Clash of the Titans
The ongoing knife fight between Intel and AMD for mind share and sockets in the 32-bit x86 marketplace has been widely publicized. This is due in part to the fact that it will be providing millions of PC buyers with immediately tangible benefits from the rapid introduction of faster processors by both sides, along with the accompanying price cuts on existing parts. It is also due to the personal computer’s increasingly mainstream role in popular culture. With this wider exposure, Intel and AMD are sometimes put in the surrogate role of a favored home town sports team in the minds of vociferously partisan and vocal groups of fans and supporters on each side.
But there is another important, though lesser known, processor battle looming. It is in the realm of the expensive, power hungry, high pin-count 64-bit processors used in applications such as high end technical workstations and departmental and enterprise class servers. These ‘big iron’ processors sell in volumes two orders of magnitude lower than 32-bit x86 devices, and are often priced similarly to a an entire top-of-the-line PC. Nevertheless these prestigious, if somewhat esoteric, microprocessors drive the sales of tens of billions of dollars of large computer systems per year, which power much of our large corporations and institutions. The market for this high margin hardware will imminently undergo explosive growth to enable the widely anticipated internet economy of the future.
The high end computing market is currently the exclusive reserve of 64-bit RISC processor families such as the Compaq Alpha, SGI MIPS, HP PA-RISC, IBM Power, and Sun SPARC. Although Intel has had some success at driving its Xeon processor line into low end servers, the x86 instruction set architecture is 32 bits, while many of the large applications that run on high-end machines, such as database management systems (DBMS) and computer-aided design (CAD), demand the large flat address spaces in excess of 4 Gbytes that only 64 bit processors can provide. Intel and AMD both plan to tackle this market, but are going about it in quite different ways. For the last six years Intel and HP have been developing a new RISC-like architecture called IA-64 that includes a compatibility mode that allows it to also run x86 code. AMD is taking the bold and controversial step of extending the x86 architecture (once again!) into full ’64-bit hood’ while retaining the ability to freely run x86 legacy code.
If the current plans of some of the contestants are carried out, the 64-bit high end processor market will become a little less crowded within a few years despite the arrival of IA-64. SGI has announced that it intends to replace the MIPS RISC processors in its mid range and high end systems with Intel IA-64 processors. Curiously, both IBM and Compaq are planning the schizophrenic strategy of offering systems based on both IA-64 processors and their own respective RISC processors. HP is officially in the same camp as SGI in that they have announced the intention of replacing their PA-RISC family with IA-64. Unofficially however, HP seems to stand with IBM and Compaq because it has a publicly disclosed a development roadmap of future PA-RISC CPUs that stretches surprisingly far into the future. Sun Microsystems is the lone holdout against surrendering to, or even fraternizing with, IA-64. Although Sun has made some unconvincing noises about porting their Solaris operating system to IA-64, they have no plans to offer IA-64 based hardware. Sun seems prepared to ride the SPARC horse exclusively as far as it will go.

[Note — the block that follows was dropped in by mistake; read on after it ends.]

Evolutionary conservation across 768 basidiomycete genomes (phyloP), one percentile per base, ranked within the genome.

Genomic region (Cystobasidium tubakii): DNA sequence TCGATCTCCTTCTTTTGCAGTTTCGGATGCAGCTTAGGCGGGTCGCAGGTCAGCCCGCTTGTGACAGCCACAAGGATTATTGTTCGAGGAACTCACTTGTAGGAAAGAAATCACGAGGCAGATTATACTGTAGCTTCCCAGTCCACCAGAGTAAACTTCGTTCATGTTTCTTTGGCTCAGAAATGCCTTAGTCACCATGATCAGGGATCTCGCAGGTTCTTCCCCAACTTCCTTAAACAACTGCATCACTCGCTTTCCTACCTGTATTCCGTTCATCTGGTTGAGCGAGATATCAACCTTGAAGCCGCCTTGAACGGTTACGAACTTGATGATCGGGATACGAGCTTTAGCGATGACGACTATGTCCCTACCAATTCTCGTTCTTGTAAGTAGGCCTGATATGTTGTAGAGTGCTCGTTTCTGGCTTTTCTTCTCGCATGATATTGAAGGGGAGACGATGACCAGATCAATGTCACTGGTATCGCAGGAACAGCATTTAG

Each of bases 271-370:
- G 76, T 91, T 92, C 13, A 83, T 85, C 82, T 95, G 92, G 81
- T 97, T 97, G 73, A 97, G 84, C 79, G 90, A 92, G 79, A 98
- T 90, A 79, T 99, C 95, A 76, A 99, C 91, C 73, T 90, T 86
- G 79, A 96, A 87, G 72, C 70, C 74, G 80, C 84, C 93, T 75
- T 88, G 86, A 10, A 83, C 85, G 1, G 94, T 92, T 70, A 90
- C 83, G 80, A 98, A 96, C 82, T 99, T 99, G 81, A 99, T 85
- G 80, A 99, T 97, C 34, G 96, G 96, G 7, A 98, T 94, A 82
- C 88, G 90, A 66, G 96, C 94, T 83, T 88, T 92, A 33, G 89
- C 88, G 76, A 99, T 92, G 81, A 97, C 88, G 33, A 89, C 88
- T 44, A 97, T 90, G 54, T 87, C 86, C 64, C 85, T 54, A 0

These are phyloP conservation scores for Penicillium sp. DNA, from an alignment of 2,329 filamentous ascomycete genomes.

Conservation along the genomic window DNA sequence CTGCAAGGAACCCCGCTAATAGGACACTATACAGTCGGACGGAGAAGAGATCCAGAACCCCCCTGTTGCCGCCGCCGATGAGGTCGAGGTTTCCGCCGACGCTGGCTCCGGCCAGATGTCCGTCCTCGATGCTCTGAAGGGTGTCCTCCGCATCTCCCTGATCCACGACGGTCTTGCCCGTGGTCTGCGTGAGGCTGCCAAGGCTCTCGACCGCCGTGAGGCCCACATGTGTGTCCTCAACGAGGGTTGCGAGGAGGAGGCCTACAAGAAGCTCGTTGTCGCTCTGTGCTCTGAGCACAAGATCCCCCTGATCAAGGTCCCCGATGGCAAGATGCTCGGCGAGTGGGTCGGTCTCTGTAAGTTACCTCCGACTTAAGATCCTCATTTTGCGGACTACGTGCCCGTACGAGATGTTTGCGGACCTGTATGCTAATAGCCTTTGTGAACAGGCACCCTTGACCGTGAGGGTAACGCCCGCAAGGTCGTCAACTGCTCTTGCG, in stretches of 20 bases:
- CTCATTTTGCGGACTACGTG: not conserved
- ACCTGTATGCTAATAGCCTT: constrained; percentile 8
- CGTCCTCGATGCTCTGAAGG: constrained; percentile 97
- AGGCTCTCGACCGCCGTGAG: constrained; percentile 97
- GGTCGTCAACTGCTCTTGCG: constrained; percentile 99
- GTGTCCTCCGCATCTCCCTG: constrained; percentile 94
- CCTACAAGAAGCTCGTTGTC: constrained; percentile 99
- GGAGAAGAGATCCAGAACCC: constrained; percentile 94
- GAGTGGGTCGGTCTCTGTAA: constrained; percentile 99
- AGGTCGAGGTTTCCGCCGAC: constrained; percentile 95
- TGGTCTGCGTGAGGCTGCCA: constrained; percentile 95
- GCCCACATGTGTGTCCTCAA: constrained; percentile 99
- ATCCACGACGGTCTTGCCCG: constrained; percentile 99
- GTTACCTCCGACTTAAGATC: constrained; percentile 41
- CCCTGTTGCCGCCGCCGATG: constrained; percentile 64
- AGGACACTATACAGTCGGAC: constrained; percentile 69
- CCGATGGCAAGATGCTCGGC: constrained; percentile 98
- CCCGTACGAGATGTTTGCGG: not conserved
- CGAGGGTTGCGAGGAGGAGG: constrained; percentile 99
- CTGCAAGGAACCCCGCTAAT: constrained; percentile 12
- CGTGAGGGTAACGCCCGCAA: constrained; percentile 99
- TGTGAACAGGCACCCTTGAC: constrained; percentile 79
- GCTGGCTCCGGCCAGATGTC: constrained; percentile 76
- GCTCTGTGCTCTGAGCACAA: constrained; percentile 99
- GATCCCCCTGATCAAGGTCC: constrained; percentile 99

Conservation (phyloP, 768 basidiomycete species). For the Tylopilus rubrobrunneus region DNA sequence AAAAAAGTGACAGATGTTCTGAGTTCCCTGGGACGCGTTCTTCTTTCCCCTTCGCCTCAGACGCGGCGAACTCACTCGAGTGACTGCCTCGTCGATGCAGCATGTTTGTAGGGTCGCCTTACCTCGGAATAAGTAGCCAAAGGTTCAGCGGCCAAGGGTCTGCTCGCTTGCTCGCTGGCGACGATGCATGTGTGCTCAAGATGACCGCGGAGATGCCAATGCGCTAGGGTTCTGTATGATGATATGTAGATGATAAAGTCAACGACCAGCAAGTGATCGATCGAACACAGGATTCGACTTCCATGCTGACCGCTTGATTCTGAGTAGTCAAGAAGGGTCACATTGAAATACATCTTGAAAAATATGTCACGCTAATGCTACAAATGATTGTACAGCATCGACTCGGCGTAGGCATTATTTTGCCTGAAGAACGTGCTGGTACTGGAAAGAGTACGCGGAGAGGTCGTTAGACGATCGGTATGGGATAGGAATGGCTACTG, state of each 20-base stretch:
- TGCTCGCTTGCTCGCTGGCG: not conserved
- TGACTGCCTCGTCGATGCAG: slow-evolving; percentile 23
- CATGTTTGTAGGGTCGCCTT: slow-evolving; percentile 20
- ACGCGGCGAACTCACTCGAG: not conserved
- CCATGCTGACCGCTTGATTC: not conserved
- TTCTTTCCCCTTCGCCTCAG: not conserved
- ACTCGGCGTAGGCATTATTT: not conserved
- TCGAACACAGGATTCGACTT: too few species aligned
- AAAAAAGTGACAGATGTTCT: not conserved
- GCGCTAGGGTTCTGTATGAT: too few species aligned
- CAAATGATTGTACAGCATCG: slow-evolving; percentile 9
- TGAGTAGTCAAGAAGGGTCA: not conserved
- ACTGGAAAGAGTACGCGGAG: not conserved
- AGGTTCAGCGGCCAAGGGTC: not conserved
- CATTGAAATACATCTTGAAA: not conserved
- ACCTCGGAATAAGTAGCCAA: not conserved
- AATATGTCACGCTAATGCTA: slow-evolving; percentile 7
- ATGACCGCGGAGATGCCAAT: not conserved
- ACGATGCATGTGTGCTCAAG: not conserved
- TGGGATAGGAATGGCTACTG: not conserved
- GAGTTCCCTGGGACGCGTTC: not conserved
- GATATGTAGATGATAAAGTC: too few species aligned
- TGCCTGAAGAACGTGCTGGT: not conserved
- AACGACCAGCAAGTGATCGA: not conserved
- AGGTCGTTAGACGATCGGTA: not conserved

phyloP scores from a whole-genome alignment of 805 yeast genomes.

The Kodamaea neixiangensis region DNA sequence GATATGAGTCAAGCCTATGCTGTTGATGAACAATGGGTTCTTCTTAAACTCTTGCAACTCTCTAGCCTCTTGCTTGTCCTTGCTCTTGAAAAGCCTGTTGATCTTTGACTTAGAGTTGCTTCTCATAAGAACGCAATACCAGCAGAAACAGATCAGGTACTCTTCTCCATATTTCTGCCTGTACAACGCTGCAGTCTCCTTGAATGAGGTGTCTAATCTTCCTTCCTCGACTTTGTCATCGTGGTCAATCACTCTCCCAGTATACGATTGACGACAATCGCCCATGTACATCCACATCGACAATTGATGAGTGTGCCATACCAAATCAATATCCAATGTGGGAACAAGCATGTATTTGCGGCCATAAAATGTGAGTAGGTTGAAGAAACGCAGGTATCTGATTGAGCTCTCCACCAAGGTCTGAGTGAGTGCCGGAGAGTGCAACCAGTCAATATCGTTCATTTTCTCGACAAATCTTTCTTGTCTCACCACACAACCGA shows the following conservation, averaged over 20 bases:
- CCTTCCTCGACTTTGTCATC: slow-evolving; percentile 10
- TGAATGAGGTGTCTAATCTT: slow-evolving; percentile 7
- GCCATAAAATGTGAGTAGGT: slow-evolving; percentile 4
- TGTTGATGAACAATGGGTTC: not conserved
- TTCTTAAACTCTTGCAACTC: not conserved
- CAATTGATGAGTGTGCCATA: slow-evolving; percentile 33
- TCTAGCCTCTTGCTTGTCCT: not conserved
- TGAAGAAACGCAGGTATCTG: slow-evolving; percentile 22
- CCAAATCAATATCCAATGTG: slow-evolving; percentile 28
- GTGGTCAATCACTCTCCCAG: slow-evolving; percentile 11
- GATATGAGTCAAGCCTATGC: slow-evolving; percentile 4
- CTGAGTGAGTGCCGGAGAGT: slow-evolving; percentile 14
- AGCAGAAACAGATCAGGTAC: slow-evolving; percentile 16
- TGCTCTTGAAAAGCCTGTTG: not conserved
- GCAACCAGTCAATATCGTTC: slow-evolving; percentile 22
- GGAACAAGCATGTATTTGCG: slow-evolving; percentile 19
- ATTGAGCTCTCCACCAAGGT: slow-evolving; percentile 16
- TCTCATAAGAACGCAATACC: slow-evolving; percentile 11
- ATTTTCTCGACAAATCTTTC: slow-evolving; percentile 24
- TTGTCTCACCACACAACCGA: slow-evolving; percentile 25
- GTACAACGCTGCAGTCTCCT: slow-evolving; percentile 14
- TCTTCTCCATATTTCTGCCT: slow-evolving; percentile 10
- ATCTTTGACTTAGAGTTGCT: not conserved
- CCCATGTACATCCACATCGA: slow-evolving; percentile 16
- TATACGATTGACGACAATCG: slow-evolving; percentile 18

Currently Shipping 64 bit Processors
The approximate competitive positioning (based on integer and floating point performance) of currently available 64-bit high end microprocessors is shown in Figure 1. The performance of the Intel ‘Coppermine’ Pentium III 1.0 GHz x86 32-bit processor is also included as a reference point. The position of the current Sun high end SPARC processor is estimated because Sun has not yet seen fit to disclose SPEC2000 benchmark results for it.
Figure 1. Currently Shipping 64-bit RISC Processors (and high end x86)
Note that the Intel 32-bit x86 processor achieves respectably high integer performance due to its high clock rate afforded by the early access to 0.18 um process technology (nearly all the RISC processors shown are manufactured in processes in the 0.22 to 0.28 um range). Most of the flagship parts of the competing RISC processor families, along with the Merced/Itanium IA-64 processor, will be manufactured in 0.18 um technologies within the next six to twelve months.
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